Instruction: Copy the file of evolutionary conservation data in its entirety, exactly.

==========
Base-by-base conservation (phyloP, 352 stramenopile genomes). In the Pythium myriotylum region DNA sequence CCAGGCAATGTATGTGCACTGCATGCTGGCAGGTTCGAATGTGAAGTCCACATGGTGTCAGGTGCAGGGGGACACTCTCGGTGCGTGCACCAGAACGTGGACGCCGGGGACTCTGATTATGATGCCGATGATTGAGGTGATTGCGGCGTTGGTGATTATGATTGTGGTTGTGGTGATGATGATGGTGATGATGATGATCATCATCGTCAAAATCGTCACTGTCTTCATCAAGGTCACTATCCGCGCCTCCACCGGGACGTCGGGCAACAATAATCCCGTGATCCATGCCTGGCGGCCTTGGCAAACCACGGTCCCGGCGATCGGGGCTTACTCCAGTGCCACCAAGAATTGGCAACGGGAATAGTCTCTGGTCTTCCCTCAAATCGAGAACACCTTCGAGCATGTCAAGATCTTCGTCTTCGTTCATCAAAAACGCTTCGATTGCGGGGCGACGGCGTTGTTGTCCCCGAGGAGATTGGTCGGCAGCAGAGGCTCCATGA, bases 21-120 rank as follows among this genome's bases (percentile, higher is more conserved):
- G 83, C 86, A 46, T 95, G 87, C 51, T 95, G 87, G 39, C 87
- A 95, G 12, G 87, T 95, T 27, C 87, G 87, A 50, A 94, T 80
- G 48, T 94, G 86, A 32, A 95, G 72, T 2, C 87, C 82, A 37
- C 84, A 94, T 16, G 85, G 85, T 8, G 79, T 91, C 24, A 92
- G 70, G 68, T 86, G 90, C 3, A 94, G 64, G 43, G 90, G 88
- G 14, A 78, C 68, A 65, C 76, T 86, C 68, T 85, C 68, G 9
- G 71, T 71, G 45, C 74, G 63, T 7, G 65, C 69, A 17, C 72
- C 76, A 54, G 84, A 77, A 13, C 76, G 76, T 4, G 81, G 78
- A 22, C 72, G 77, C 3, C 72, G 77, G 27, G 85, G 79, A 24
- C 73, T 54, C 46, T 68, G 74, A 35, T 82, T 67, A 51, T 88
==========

Base-by-base conservation (phyloP, 352 stramenopile genomes). In the Pythium myriotylum region DNA sequence CCAGGCAATGTATGTGCACTGCATGCTGGCAGGTTCGAATGTGAAGTCCACATGGTGTCAGGTGCAGGGGGACACTCTCGGTGCGTGCACCAGAACGTGGACGCCGGGGACTCTGATTATGATGCCGATGATTGAGGTGATTGCGGCGTTGGTGATTATGATTGTGGTTGTGGTGATGATGATGGTGATGATGATGATCATCATCGTCAAAATCGTCACTGTCTTCATCAAGGTCACTATCCGCGCCTCCACCGGGACGTCGGGCAACAATAATCCCGTGATCCATGCCTGGCGGCCTTGGCAAACCACGGTCCCGGCGATCGGGGCTTACTCCAGTGCCACCAAGAATTGGCAACGGGAATAGTCTCTGGTCTTCCCTCAAATCGAGAACACCTTCGAGCATGTCAAGATCTTCGTCTTCGTTCATCAAAAACGCTTCGATTGCGGGGCGACGGCGTTGTTGTCCCCGAGGAGATTGGTCGGCAGCAGAGGCTCCATGA, bases 21-120 rank as follows among this genome's bases (percentile, higher is more conserved):
- G 83, C 86, A 46, T 95, G 87, C 51, T 95, G 87, G 39, C 87
- A 95, G 12, G 87, T 95, T 27, C 87, G 87, A 50, A 94, T 80
- G 48, T 94, G 86, A 32, A 95, G 72, T 2, C 87, C 82, A 37
- C 84, A 94, T 16, G 85, G 85, T 8, G 79, T 91, C 24, A 92
- G 70, G 68, T 86, G 90, C 3, A 94, G 64, G 43, G 90, G 88
- G 14, A 78, C 68, A 65, C 76, T 86, C 68, T 85, C 68, G 9
- G 71, T 71, G 45, C 74, G 63, T 7, G 65, C 69, A 17, C 72
- C 76, A 54, G 84, A 77, A 13, C 76, G 76, T 4, G 81, G 78
- A 22, C 72, G 77, C 3, C 72, G 77, G 27, G 85, G 79, A 24
- C 73, T 54, C 46, T 68, G 74, A 35, T 82, T 67, A 51, T 88